The string of composers in love with Socrate’s understated pathos constitutes a virtual musical underground, and the composers whose own music Satie has influenced - starting with Virgil Thomson, extending through John Cage and William Duckworth, and by no means ending with myself - make up a confraternity whose music will forever embarrass and irritate musical academia. Satie infected us all with a virus - a lamentable lack of ambition, perhaps, an unwillingness to be pompous except in jest, an appreciation of pleasures too simple and obvious for school-room explication, a refusal to spend one’s life trying to get into the history books by outdoing one’s competitors. Even more than Cage, he’s a litmus test, and I can hardly imagine feeling comfortable discussing music over the long term with anyone who doesn’t “get” Satie. He did create a new paradigm, and a resoundingly potent one - but one so at odds with the continuing macho, power-grabbing one-upmanship of Western culture that perhaps only a total change in our mode of civilization would create a new environment in which one could declare it victorious.
Meanwhile, if I can ever someday return from the afterlife and find that my music is scorned by musical academia but stubbornly kept alive by generation after generation of music lovers devoted to it, just like Satie’s - I’ll feel like I will have been one of the blessed ones.
Postclassic Radio badly needed a fresh infusion, and it received one this week via a whole stack of new CDs that just arrived:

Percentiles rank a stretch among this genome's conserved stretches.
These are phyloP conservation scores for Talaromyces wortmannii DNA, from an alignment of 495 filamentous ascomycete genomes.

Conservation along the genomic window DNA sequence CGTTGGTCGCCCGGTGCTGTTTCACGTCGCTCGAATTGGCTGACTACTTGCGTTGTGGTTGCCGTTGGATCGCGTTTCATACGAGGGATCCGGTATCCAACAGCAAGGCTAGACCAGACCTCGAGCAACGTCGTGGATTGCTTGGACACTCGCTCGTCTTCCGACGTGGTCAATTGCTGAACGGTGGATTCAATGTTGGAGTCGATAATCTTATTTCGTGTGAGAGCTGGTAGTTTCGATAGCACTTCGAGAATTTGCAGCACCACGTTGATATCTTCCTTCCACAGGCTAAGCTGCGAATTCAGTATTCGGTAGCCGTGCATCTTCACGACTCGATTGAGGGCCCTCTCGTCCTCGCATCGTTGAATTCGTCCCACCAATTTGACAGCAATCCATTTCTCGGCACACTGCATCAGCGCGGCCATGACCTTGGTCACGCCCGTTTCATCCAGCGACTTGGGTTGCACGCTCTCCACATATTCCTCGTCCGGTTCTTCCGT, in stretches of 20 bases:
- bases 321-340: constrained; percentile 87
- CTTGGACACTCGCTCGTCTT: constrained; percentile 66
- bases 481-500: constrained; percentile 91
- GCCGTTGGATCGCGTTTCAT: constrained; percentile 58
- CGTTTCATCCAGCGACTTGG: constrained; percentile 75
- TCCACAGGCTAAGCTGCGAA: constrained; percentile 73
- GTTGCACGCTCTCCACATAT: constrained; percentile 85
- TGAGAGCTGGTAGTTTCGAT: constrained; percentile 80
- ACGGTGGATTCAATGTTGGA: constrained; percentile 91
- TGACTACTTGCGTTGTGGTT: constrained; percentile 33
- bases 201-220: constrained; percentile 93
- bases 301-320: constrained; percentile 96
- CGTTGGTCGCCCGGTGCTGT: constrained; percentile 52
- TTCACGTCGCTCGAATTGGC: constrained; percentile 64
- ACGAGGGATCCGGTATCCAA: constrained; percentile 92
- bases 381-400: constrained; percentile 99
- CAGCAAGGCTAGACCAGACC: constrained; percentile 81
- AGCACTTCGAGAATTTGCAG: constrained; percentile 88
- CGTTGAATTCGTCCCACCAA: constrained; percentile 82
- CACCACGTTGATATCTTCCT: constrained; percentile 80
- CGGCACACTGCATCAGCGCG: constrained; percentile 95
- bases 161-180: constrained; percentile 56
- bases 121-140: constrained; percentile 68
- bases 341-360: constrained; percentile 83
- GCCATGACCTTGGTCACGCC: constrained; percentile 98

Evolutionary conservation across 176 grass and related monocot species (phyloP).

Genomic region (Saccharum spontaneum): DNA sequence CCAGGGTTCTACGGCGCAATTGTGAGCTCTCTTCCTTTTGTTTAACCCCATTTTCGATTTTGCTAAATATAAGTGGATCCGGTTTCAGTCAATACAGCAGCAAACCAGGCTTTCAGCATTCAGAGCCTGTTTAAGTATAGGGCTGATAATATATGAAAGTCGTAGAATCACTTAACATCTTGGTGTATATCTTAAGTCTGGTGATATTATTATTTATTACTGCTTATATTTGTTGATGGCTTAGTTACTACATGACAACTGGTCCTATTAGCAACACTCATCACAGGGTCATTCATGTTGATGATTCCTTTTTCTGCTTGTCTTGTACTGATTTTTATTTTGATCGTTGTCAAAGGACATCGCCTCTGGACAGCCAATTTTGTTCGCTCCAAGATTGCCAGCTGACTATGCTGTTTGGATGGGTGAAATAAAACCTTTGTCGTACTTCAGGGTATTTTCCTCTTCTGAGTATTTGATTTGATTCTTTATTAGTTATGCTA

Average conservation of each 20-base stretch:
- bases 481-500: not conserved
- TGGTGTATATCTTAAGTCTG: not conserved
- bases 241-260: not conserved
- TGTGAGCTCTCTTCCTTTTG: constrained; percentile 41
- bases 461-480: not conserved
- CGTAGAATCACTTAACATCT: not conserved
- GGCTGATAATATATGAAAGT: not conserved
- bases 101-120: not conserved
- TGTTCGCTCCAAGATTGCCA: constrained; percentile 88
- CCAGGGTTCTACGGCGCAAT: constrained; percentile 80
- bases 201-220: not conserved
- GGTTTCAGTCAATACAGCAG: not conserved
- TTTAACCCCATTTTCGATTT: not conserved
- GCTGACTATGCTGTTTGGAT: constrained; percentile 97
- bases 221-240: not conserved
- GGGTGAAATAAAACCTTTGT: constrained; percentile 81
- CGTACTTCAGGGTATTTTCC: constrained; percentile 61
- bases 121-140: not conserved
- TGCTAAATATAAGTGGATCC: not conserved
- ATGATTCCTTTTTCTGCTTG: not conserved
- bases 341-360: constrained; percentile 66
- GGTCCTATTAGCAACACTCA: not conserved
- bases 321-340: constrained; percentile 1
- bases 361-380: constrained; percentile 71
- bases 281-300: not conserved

Corey Dargel: Less Famous Than You (Use Your Teeth)
Ingram Marshall: Savage Altars (New Albion)
Eve Beglarian: Tell the Birds (New World)
Warren Burt: The Animation of Lists and the Archytan Transpositions (XI)
plus a couple of welcome CD reissues:
Daniel Lentz: On the Leopard Altar (Cold Blue)
Lou Harrison: Chamber and Gamelan Works (New World)
All of these are now represented on the playlist by multiple tracks. Also there are a few pieces from the Cold Blue concert at REDCAT that I wrote about recently, and a major new work by Stephen Scott, The Deep Spaces, for bowed piano and soprano. This last one contains a long, oddly reorchestrated quotation from Franz Liszt's Années de Pelerinage. If you haven't listened for awhile because you'd heard everything, try it again!
UPDATE: At the risk of representing the song badly, here's the recording. Liz was having vocal problems that day and had been warned by her teacher not to sing, but she did anyway to avoid disappointing me. Given that, I thought it was a charming world premiere performance. And, since the poem's in public domain after all (see comments), here it is, made-up words and all:
The sapient sutlers of the Lord
Drift across the window-panes.
In the beginning was the Word.
In the beginning was the Word.
Superfetation of to en,
And at the mensual turn of time
Produced enervate Origen.
A painter of the Umbrian school
Designed upon a gesso ground
The nimbus of the Baptized God.
The wilderness is cracked and browned
But through the water pale and thin
Still shine the unoffending feet
And there above the painter set
The Father and the Paraclete.
The sable presbyters approach
The avenue of penitence;
The young are red and pustular
Clutching piaculative pence.
Under the penitential gates
Sustained by staring Seraphim
Where the souls of the devout
Burn invisible and dim.
Along the garden-wall the bees
With hairy bellies pass between
The staminate and pistilate,
Blest office of the epicene.
Sweeney shifts from ham to ham
Stirring the water in his bath.
The masters of the subtle schools
Are controversial, polymath.